Containers vs. Virtual Machines
The release of Windows Server 2016 will bring a new option of building apps based on micro-services that run in Docker and other standard containers. Does that portend the end of the VM?
- By Michael Otey
The rise of containers that run small components known as micro-services has generated a lot of buzz in the trenches of enterprise IT over the past two years because of the potential model for how organizations architect infrastructure and build applications. Containers make it easier to help accelerate the move to the DevOps model. Although containers have been around for a while in the Linux world, they're new to Windows, set to debut with this fall's Windows Server 2016 release. Many organizations are looking at embracing containers, especially those with business imperatives that require a more agile approach to responding to the whims of customers, partners, suppliers and even employees. Nearly every major IT player has latched onto the open source container movement driven by Docker Inc.
At the recent DockerCon 16 conference in Seattle, Wash., 4,000 clearly eager attendees learned how containerized micro-services will set the stage for how the generation of applications are designed, built, deployed, and managed, ideal for serving the needs of organizations and ISVs alike who want to build cloud-native apps or bridge legacy software into this new world.
These emerging micro-services applications are often referred to as Mode 2 apps, which consist of lightweight containers running small apps or networked micro-services. This new style of application is expected to replace the heavyweight monolithic apps that today run in virtual machines (VMs). Does that mean containers will replace VMs? After attending the two-day DockerCon in late June, I can explore how containers and containerized applications compare to VMs running traditional applications and how Windows Server 2016 and a revamped Hyper-V will raise this question.
Windows Container Types
First, let's take a quick look at the forthcoming Windows Server Containers. Basically, a container is an isolated space where an application can run without affecting the rest of the system or other containers. Unlike VMs, which are all essentially the same, there are two types of containers in Windows Server 2016:
- Windows Server Containers: Running directly on top of the Window Server OS, Windows Server Containers provide application isolation through process and namespace abstraction. All Windows Server Containers share the same kernel network connection and base file system with the container host.
- Hyper-V Containers: More secure than Windows Server Containers, Hyper-V Containers each run in a highly optimized VM. With Hyper-V Containers the kernel of the container host isn't shared with the Hyper-V Containers. Instead, the container uses the VM's base OS. This provides a more secure environment as the containers are isolated from the underlying host, but have more overhead.
The Windows Server Containers themselves are compatible with Hyper-V Containers and other Windows Server Containers. The new Nano deployment option for Windows Server is intended as a platform for running containers.
Container and VM Architecture
Containers have been called the next generation of virtualization because they provide application abstraction in much the same way that VMs provide hardware abstraction. Instead of virtualizing the hardware like a VM, a container virtualizes at the OS level. Containers run at a layer on top of the host OS and they share the OS kernel. Containers have much lower overhead than VMs and a much smaller footprint. You can see the Windows Server Container and Hyper-V Container architecture in Figure 1.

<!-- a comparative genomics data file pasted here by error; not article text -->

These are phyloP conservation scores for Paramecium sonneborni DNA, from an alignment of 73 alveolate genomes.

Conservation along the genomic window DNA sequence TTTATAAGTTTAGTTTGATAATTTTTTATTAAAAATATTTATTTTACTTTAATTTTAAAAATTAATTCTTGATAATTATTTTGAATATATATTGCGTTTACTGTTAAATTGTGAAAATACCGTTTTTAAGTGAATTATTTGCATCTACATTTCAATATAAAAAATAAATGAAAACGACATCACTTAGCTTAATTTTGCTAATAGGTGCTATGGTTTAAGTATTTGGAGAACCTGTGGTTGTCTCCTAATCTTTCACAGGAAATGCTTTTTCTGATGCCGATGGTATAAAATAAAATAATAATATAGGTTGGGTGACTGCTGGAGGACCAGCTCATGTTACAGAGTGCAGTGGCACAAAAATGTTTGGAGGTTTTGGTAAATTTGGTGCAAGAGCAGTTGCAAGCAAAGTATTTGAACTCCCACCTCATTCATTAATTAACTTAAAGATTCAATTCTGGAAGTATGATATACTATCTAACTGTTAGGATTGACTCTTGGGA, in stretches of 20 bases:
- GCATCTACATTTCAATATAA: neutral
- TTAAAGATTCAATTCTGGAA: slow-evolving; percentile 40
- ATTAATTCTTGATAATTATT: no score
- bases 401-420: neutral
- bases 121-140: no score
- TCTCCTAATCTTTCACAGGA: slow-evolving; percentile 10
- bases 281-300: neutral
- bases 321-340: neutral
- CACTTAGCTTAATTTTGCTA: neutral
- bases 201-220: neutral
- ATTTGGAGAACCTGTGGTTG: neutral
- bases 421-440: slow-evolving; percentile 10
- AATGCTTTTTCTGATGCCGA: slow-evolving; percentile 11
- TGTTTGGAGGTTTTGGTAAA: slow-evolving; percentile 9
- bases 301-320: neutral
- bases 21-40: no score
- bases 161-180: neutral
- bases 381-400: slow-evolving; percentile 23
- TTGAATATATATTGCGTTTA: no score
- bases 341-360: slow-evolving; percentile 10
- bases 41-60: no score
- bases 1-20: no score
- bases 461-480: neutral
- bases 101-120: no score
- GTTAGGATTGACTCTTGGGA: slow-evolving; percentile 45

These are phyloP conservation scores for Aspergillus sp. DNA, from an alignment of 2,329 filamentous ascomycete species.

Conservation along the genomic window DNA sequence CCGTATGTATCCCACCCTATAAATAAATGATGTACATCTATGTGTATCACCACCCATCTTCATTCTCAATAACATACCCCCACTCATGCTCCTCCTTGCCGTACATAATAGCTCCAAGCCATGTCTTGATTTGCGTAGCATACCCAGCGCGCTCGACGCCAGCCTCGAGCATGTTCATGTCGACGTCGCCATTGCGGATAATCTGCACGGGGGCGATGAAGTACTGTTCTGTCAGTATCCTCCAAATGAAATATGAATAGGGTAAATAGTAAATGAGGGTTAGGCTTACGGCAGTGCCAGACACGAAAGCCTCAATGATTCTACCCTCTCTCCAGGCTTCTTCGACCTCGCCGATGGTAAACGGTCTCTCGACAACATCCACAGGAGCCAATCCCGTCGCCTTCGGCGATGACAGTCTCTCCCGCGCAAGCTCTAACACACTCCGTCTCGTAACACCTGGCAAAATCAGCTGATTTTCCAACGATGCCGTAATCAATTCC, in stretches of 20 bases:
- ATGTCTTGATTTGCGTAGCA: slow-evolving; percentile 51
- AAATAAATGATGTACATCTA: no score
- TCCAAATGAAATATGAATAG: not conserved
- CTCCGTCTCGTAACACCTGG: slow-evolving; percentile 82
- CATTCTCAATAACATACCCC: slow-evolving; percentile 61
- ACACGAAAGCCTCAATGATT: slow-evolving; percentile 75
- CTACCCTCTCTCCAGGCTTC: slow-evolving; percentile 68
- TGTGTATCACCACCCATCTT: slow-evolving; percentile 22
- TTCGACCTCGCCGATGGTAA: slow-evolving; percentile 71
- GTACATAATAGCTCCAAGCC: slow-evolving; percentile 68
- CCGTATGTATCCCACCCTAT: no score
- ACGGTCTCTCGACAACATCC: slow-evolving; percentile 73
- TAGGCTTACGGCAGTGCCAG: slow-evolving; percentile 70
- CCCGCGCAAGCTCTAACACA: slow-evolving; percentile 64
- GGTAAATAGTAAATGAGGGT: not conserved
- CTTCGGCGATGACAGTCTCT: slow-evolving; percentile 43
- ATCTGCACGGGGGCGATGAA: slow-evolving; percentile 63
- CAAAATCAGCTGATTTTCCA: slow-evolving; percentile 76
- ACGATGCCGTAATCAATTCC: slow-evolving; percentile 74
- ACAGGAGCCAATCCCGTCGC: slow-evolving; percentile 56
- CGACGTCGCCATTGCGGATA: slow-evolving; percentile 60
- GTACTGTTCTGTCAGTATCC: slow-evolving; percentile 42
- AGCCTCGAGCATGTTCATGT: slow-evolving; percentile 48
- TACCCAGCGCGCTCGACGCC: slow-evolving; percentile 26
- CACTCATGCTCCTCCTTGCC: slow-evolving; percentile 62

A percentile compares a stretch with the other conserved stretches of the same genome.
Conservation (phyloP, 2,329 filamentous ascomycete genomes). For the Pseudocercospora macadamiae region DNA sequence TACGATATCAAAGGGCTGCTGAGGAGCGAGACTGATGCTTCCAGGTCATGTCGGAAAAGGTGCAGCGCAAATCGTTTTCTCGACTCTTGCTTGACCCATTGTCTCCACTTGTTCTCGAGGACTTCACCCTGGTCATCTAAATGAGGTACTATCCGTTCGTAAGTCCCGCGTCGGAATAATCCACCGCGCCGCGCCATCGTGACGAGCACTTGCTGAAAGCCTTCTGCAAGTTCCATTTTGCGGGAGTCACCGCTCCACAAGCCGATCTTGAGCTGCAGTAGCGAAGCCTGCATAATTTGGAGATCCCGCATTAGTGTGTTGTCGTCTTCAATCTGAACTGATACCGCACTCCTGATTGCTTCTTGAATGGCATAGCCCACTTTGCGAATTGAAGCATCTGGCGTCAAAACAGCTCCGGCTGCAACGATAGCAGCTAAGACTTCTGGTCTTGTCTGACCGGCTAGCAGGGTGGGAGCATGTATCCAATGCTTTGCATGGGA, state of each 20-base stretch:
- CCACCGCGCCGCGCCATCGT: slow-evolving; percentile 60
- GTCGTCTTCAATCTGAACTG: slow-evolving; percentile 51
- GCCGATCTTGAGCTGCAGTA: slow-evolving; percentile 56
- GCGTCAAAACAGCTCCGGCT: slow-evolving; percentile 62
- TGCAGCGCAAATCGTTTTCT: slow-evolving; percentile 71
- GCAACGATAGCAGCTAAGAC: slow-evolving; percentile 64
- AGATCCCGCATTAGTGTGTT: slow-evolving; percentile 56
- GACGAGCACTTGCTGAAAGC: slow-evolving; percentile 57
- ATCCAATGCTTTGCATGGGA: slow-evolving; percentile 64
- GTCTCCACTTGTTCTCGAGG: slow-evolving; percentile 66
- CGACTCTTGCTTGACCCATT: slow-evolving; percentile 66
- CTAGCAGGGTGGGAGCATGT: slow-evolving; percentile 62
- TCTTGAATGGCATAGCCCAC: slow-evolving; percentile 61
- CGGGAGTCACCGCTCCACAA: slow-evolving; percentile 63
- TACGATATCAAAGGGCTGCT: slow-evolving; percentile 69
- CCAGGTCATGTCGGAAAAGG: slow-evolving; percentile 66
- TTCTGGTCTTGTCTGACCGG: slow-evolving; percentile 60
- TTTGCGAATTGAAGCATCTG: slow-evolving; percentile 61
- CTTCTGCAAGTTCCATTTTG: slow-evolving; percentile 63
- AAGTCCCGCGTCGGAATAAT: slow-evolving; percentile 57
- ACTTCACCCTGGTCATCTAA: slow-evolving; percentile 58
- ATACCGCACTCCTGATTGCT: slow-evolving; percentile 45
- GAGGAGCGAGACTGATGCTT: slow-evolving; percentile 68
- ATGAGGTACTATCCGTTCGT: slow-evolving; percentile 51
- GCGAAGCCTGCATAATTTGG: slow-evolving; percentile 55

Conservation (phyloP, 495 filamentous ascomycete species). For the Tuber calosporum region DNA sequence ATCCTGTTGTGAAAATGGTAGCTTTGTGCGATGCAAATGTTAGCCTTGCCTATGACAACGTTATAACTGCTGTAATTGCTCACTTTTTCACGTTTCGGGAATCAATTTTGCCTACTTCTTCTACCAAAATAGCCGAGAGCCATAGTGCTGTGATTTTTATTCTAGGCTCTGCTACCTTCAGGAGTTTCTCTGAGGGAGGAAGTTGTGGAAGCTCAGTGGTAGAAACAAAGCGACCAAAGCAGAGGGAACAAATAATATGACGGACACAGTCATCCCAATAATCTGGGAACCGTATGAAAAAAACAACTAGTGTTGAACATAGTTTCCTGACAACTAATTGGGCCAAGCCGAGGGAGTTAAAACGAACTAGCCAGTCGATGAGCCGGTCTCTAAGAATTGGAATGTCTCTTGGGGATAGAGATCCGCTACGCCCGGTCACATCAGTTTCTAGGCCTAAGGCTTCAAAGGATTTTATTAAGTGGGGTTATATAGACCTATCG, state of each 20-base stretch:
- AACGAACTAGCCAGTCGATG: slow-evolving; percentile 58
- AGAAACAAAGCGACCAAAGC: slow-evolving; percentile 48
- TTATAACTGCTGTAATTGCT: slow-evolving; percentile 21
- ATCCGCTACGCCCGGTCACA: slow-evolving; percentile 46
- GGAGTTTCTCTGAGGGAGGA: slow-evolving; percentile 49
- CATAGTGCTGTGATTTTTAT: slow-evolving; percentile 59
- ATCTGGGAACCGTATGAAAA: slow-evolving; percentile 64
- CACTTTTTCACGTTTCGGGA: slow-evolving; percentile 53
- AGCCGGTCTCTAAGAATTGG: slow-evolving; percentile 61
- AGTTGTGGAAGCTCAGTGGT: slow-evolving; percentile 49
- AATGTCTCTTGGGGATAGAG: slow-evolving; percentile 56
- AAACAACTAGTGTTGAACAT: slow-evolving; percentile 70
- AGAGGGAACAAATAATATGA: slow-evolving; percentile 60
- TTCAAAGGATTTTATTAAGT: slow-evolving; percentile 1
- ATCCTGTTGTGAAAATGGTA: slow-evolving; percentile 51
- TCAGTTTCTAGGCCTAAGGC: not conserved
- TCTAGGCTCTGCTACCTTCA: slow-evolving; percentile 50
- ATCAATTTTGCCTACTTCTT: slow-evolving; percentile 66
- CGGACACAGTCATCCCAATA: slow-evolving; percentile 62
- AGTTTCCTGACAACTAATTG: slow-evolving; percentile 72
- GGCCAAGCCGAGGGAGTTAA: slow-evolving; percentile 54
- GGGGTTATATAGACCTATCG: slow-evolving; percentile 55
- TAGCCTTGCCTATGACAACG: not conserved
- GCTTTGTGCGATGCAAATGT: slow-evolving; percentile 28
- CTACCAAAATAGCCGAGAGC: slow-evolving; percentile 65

As illustrated, the VMs run on top of a hypervisor that's installed directly on the bare-metal system hardware. Each VM has its own emulated hardware, OS and applications. VMs can be paused, stopped and started. They can be moved between virtualization hosts without any end-user downtime by using technologies such as live migration or vMotion.
Containers are quite different. The container runtime is installed on top of the host OS and every containerized application shares the same base underlying OS. Each container is isolated from the other containers. Unlike VMs where each VM has its own individual kernel and OS, containers share the same kernel, network connection and base file system as the underlying OS. You don't need a whole new and separate OS, memory and storage as you would for a VM. Because containers don't have to emulate physical hardware and the entire OS, they're far smaller and more resource-efficient than VMs.
Container and VM Storage
By now most people are familiar with VM storage. With VMs one or more virtual disks provide the storage for the VM. There are different types of fixed virtual disks. VMs have dynamic, fixed and differential virtual disks. In each case they're stored as a file on the virtualization host or on a shared storage location. The VM sees virtual disks as different OS drives.
Container storage is quite different. Containers don't use virtual hard drives. They're designed to be stateless, easily created and discarded. Containers use a concept commonly called sandboxing to isolate any disk writes from the underlying host. Once a container has been started, all write actions such as file system modifications, registry modifications or software installations are captured in this sandbox layer (see Figure 2).
In the center of Figure 2 you can see a running container built from two separate container images. The container would see these as separate directories. These images are unchanged when the container runs. All of the container changes are captured in the sandbox and by default would be discarded when the container is stopped.
That all sounds great, but what if you want to persist the changes made from a container? There are a couple of ways that storage changes are persisted using containers. You can save your container with its changes as a new image or you can mount an existing directory from the host on the container.
You can mount a volume using the -v parameter of the Docker run command. This will enable all files from the host directory to be available in the container. Any files created by the container or changes to files in the mounted volume will be stored on the host. You can mount the same host volume to multiple containers using: docker run -it -v c:\source:c:\containerdir windowsservercore cmd.